In his music video for “First Day Out,” Tee Grizzley wears an orange jumpsuit with “inmate” written across his chest. This isn’t a costume. The 23-year-old rapper, born Terry Wallace in Detroit, filmed the video just a few days after being released on parole last October, wearing the same clothes he wore in prison. Six months later, the video has more than 24 million views on YouTube and nearly 20 million streams on Spotify.
Grizzley wrote “First Day Out” while incarcerated, along with the rest of his debut mixtape, My Moment, which dropped last week. Earlier this year he signed a record deal with 300 Entertainment. He’s now on tour with 21 Savage and Young M.A.
Grizzley has been rapping for more than a decade, but his journey to success has been a tumultuous one. He grew up in West Detroit in what he described as “an abusive household” and was the first member of his family to go to college. In 2015, he was sentenced to up to 15 years in prison for a series of robberies at Michigan State University, committed when he was a freshmen there. Police uncovered about $10,000 worth of stolen merchandise and nearly $10,000 in cash that Grizzley, along with two other rappers, took from students’ dorms in 2014. Grizzley’s sentence was reduced and he ended up being released after 18 months last fall.
Complex caught up with Tee Grizzley to talk about his new mixtape, growing up in Detroit, and what he read while incarcerated. He called me from a mall in Anaheim, California, where he’s currently on tour.
What made you start rapping?
I started rapping when I was young, like 12, 11. But I wasn’t really talking about nothing and it didn’t really get me nowhere. But then when I got locked up and I saw all these other people winning; Meeks, Future, Drake and all these people, I was like, something’s gotta change. So I just started telling my story. I wasn’t trying to be like them, I was just like, lemme tell my story. There’s a lot of people who can relate to me, like on “First Day Out,” talking about my case. It went crazy.
Can you describe what it was like writing this mixtape while you were locked up?
I didn’t have any beats. So usually when you’re rapping with a beat, you’re really trying to ride the beat, and make sure everything sounds good with it. But when you ain’t got no beat, you don’t waste no word. Every word is meaningful, every word got meaning. It’s really better for me [that way]. I made my words more significant. They gonna touch people more.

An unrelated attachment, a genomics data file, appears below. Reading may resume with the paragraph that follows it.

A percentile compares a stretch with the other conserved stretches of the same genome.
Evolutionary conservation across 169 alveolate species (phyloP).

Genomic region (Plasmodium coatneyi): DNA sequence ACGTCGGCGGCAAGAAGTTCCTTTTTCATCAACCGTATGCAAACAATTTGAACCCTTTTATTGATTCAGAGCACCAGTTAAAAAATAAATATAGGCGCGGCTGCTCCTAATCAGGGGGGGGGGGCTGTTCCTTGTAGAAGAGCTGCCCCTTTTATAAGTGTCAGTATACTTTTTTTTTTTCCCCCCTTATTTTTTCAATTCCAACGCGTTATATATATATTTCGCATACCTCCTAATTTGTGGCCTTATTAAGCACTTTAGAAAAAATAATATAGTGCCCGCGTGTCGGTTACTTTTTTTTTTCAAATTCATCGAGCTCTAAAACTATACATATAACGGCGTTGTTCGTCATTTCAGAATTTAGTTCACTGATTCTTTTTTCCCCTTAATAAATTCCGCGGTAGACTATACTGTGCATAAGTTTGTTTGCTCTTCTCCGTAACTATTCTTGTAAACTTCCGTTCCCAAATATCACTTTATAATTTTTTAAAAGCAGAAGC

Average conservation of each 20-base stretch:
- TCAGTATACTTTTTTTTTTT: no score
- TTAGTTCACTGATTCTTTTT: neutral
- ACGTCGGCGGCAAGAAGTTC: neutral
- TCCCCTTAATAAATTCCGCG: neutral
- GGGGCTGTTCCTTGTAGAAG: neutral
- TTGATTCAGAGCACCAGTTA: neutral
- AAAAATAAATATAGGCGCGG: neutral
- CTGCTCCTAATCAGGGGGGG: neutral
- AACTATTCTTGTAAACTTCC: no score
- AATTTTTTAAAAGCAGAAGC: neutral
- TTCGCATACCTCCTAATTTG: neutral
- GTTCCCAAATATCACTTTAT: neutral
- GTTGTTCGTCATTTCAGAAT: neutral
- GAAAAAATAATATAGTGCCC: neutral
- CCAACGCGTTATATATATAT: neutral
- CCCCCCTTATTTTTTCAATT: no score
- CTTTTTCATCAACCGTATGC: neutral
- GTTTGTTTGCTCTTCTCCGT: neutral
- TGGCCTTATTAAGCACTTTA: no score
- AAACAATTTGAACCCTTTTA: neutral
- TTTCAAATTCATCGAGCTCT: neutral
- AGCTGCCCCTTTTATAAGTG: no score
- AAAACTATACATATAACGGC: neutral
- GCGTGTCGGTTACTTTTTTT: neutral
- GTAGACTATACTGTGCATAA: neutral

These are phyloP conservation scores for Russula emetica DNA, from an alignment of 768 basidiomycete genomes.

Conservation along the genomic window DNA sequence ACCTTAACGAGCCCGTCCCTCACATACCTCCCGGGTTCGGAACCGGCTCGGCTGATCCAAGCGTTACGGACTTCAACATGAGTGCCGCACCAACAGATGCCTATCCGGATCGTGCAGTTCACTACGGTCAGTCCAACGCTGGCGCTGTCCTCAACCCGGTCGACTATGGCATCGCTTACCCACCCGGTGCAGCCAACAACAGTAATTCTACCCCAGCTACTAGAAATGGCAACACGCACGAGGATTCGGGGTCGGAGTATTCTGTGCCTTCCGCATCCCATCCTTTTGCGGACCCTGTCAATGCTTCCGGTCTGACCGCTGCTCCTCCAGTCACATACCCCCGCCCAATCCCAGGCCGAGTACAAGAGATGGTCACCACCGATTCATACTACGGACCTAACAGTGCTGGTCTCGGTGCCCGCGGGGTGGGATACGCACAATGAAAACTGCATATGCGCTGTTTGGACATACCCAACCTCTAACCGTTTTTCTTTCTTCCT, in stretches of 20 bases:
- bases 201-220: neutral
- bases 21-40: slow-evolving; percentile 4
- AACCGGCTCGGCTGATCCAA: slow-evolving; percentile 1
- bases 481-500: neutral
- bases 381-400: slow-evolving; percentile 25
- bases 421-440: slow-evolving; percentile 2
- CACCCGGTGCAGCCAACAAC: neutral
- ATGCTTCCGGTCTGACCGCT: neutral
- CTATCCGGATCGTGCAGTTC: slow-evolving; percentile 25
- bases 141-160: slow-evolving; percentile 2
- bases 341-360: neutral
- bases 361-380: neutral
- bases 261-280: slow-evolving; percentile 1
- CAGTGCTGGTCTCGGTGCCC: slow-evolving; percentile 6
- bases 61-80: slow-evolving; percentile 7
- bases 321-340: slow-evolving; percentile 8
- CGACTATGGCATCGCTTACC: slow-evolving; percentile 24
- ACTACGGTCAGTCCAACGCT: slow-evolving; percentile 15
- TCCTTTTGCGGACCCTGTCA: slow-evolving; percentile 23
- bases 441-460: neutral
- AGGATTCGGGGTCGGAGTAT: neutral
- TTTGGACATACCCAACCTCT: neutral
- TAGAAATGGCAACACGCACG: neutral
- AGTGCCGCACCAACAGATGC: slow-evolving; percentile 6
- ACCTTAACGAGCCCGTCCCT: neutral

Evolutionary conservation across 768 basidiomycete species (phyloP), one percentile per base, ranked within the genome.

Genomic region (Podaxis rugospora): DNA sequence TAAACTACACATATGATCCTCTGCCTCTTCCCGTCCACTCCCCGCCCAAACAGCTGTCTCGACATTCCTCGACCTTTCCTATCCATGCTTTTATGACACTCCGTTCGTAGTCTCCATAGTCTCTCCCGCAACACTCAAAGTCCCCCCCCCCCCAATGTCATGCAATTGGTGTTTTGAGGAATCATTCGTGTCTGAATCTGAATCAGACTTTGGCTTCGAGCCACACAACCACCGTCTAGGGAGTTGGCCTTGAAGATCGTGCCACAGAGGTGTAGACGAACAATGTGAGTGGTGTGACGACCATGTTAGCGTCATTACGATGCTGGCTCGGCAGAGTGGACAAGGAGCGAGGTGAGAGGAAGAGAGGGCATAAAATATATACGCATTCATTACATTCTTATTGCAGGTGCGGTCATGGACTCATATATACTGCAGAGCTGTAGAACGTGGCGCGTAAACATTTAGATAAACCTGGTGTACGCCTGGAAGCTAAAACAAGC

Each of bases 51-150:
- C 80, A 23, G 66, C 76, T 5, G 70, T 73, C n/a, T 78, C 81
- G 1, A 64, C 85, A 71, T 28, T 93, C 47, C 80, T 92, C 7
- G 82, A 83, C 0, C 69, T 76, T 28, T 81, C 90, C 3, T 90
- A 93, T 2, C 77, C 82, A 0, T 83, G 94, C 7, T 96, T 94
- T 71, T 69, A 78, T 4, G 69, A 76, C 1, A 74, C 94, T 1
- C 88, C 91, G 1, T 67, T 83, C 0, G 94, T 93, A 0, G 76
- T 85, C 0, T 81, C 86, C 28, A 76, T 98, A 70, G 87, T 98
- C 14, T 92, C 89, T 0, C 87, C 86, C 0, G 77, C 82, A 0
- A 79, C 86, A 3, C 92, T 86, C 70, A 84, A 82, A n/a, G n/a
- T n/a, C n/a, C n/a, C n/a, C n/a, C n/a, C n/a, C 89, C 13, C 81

I wasn’t listening to nobody when I was making this mixtape. I was just thinking back on times in my life when this happened or that happened. I was really trying to remember different chapters and make you think about it. I wasn’t thinking about nobody else.
That comes through in your music—you’re a writer first.
You talk a lot about some rough situations growing up on the mixtape. What was your childhood like?
In high school and middle school, my household was crazy. Abusive, a lot of drug dealing, drug addicts running in and outta the house. Everyone around me was smoking and drinking young. But I stayed sober, I stayed getting 4.0s in school so I could make it to college.
I just want people to know I’m mentally strong. Everything I’m talking about is 100% fact. I read everything on social media. And some stuff I respond to, but I read everything though. I sat there and read a million books while I was locked up. I don’t got no problem with reading at all.
What did you read?
I read all types of books. I read Christian books, I read black novels, I read religious books. I read stuff like Rich Dad, Poor Dad and The Dictator’s Handbook and then I turned around and read science-fiction novels. Or some black authors, [on] like Triple Crown, stuff like that. I felt like each one of them I could learn from, each one of them helped me.
Stylistically, in a lot of ways, you’re a classic, straightforward rapper. But you’re also working with artists like Lil Yachty who’s more out of the box, more bubblegum trap. What’s it like working with artists coming from different styles and backgrounds like that?